Andy Hunter, The Junction

Describe your role

Like many third sector organisations, The Junction (part of the Test Valley Foyer) is a small project, although it has the benefits of being part of a larger regional charity Alabaré Christian Care and Support. Being a small project ‘team working’ and ‘flexibility’ are key watch words. So, with that in mind, when asked to describe my role I am often seen with a wry smile on my face! My role as Project Coordinator is one of ever changing needs and priorities, and ranges from day to day running of a young persons’ drop-in; managing venue hire (one of our sources of income is to hire out meeting/training facilities); providing hands-on training and development; and delivering Information, Advice and Guidance.

What makes a good participation worker?

A good participation worker comes in all shapes, sizes and genders – comes from all types of backgrounds - and with all different kinds of experiences. Ultimately they are someone who wants to makes a difference, someone who wants to enable others to fulfil their potential, has whatever that ingredient is that manages to reach hard to reach people (I use humour) and someone who wants to do themselves out of a job by enabling the young person to move on emotionally, socially and physically. I try to reflect on the day and question whether you could have done anything different - and smile.

What are the barriers to involving children and young people?

Gosh – so many! Short term government (any flavour or colour) thinking; social and community breakdown, difficulty in securing sustainable funding, and not of course forgetting overcoming an often ingrained cycle of abuse where the young person knows nothing but failing and being told they are useless.

One of the most important things I have learnt is to make sure you are trying to solve the right problem! Finding the root cause of why and how someone has got to where they are is the key and what they have identified as the issue is not always the issue they need most support or guidance with.

Many of the young people only know failure and are secure with making this the norm and when faced with life changing moments will habitually sabotage everything.

To paraphrase Bob Dylan’s song, Love Minus Zero, ‘there’s no success like failure, and failure’s no success at all’.

What are the benefits?

So many! So many children and young people are excluded socially, economically, educationally, and culturally that each intervention opportunity should be effective. Just as every child matters – so does every intervention. In my volunteer role as YOT Referral Panel Member I see the benefits of a multi-agency approach working closely with an individual. The personal rewards for the young person are immense and the fiscal benefits (although hard to quantify) would place lesser burden on the economy.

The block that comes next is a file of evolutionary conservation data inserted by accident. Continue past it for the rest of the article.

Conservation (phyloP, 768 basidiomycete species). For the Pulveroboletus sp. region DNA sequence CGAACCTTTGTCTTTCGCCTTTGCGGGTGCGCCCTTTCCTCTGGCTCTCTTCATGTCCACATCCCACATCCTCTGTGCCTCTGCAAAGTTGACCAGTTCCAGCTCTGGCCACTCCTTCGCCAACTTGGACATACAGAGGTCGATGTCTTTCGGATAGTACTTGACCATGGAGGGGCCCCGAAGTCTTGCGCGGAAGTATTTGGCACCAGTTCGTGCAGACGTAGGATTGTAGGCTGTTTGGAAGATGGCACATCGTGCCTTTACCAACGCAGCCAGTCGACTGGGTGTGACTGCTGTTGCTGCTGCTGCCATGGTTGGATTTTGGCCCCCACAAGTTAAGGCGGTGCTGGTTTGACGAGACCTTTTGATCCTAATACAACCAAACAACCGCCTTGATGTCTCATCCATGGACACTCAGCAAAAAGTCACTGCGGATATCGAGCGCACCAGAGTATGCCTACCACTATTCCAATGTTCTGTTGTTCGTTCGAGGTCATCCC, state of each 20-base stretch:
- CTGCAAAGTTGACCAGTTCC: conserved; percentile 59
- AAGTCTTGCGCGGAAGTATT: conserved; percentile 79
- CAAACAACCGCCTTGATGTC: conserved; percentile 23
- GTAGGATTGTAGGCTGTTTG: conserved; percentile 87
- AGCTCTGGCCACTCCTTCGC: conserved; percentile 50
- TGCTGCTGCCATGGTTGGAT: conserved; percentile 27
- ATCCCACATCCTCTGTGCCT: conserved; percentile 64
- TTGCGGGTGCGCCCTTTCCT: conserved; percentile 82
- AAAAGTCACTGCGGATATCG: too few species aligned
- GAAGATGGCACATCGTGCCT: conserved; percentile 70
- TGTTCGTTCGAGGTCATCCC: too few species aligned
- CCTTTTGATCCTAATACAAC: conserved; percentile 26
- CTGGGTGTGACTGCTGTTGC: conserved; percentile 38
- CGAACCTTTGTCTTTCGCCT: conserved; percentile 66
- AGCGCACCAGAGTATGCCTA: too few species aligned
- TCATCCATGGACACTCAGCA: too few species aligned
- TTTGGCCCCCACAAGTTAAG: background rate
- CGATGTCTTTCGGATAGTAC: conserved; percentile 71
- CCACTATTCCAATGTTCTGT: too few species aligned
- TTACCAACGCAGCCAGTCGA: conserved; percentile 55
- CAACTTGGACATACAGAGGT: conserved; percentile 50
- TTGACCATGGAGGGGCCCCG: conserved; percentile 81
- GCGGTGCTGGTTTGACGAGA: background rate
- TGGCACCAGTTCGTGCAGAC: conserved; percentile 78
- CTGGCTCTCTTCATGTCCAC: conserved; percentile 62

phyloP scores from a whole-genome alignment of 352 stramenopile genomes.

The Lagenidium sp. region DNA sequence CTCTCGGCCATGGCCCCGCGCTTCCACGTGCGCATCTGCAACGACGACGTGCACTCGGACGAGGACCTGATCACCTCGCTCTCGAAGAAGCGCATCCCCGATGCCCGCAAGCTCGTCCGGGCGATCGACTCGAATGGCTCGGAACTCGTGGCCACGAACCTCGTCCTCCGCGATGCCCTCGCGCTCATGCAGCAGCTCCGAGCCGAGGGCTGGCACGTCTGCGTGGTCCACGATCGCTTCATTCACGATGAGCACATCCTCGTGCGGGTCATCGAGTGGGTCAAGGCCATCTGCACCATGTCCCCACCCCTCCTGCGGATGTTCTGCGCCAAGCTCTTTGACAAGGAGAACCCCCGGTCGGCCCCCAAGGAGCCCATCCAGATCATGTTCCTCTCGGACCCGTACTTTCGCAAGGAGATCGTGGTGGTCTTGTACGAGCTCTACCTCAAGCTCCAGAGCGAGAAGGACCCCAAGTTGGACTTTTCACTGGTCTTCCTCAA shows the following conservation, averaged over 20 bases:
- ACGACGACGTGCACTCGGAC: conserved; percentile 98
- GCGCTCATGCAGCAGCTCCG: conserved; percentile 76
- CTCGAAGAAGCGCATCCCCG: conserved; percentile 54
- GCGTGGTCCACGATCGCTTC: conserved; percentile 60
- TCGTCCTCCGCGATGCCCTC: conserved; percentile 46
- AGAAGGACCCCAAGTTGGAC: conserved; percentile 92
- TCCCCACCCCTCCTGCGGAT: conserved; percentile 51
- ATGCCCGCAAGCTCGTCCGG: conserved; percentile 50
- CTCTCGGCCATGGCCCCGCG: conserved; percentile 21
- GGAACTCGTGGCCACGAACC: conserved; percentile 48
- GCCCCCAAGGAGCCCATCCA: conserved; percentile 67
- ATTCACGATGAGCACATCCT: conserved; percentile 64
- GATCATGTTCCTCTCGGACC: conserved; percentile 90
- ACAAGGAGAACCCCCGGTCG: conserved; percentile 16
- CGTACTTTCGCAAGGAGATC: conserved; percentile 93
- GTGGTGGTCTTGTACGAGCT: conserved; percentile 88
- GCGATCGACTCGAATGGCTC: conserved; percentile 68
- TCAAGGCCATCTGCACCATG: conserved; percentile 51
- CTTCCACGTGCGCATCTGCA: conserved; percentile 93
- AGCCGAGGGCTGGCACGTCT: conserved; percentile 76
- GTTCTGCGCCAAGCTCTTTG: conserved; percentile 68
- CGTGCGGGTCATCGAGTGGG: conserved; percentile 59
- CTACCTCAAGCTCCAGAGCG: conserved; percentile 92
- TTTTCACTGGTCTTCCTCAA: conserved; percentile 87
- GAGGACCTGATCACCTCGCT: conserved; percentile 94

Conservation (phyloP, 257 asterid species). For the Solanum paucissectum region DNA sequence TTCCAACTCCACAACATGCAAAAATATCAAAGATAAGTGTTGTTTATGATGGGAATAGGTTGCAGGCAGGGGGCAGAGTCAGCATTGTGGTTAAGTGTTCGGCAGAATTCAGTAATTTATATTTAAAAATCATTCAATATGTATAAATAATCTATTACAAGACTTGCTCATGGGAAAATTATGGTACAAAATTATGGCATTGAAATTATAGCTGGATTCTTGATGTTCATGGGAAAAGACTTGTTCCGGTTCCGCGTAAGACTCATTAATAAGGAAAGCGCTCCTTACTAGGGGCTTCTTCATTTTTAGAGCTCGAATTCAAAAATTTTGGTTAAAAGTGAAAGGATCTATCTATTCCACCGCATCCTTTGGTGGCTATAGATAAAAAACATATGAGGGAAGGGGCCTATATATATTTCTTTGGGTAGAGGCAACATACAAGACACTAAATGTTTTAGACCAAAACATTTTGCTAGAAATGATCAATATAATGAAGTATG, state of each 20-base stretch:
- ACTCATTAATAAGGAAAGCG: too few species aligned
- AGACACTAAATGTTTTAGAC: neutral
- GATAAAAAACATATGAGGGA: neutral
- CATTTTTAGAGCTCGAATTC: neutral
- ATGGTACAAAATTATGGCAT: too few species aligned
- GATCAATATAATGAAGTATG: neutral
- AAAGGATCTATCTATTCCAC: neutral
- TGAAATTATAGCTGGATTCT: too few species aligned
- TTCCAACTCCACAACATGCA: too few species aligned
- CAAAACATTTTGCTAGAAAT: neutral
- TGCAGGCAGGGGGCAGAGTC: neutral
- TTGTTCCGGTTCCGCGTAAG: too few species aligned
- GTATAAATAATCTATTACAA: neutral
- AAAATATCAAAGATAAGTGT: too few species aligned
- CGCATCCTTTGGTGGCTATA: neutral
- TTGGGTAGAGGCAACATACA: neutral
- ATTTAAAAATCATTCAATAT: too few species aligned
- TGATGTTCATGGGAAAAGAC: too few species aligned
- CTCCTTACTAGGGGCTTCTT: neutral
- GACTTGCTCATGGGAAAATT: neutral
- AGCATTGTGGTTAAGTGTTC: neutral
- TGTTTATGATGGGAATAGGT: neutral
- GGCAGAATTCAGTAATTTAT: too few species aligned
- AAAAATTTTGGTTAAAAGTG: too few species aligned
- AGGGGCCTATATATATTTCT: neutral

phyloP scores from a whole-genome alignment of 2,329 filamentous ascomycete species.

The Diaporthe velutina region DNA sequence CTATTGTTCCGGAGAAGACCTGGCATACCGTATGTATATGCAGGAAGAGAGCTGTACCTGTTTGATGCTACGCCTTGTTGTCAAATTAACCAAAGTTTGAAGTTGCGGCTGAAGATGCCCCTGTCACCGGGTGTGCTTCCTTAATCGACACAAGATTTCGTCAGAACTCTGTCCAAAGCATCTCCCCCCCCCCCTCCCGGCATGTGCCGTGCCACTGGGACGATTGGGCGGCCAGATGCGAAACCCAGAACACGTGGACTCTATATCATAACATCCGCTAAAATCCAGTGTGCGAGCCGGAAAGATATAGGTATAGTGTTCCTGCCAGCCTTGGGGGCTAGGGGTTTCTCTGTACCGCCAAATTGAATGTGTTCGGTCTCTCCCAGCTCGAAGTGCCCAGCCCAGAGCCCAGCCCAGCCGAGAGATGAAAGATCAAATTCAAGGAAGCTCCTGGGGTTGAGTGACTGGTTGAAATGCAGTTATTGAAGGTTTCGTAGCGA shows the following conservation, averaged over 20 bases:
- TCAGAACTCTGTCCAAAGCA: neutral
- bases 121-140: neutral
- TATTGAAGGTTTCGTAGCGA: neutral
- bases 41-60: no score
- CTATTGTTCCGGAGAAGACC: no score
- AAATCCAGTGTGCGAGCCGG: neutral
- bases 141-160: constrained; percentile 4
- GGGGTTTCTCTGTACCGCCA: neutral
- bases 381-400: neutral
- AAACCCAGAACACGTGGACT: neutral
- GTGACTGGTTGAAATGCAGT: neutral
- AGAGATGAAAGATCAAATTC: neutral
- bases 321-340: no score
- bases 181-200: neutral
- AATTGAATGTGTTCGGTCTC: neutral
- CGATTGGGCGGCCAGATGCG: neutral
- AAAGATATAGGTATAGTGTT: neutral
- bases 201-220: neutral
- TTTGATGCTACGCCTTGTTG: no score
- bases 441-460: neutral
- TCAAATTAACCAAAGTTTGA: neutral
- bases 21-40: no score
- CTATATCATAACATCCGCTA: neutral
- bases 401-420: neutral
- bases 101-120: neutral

What tips do you have for effective participation of children and young people?

Listen – Hear – Respect – Honesty – Non-judgemental – Consistency

Listen – to what is being said. We all have a story to tell and when we are in crisis we all want someone to take the time listen.

Hear – what is being said. Our experiences only apply to us. I never say ‘I know how you feel’ as this is taking something away from their experience. If I have experienced a similar issue I say ‘I know how it felt’

Respect – a big issue with young people and children. Many have grown up only learning to succeed at failing. How can children and young people respect others and others’ property if they don’t respect themselves.

Honesty – be honest. Bad news is hard to deliver. But by using tact and diplomacy we have managed to get young offenders to hand themselves in to the Police, pursue more realistic work options, and begin to accept responsibility for their own actions and lives.

Non-Judgemental – children and young people can say or do the most challenging things and hold the most outrageous viewpoints. Mostly they are only replicating what they have heard or seen their ‘role’ models do. Most don’t even know there is another way, let alone how to effect the change.

Consistency – being a drop-in sometimes things kick-off. By consistently applying any rules of codes of conduct, young people have an opportunity to learn boundaries and the concept of actions and consequences. I often recall a service user’s quote on the Foyer Federation website, although not strictly verbatim, ‘the things I hated most about the foyer were the boundaries  .....  but then I realised boundaries were what I needed’

What is effective participation?

Effective participation - is  finally finding the one thing that reaches the hardest to reach young person, - being there when Plan A doesn’t work, - being there when Plan E doesn’t work and being there to support them to make another plan – thinking outside of the box – making all of the support agency networks you can. In our area most of the agencies see the same young people. Each of the agencies sees a different part of that person and each organisation has something to offer. Oh – and being there when Plan Z isn’t going too well!

Participation Works is a partnership of…
British Youth CouncilChildren's Rights Alliance for EnglandKIDSNational Council for Voluntary Youth ServicesNational Youth AgencyNCB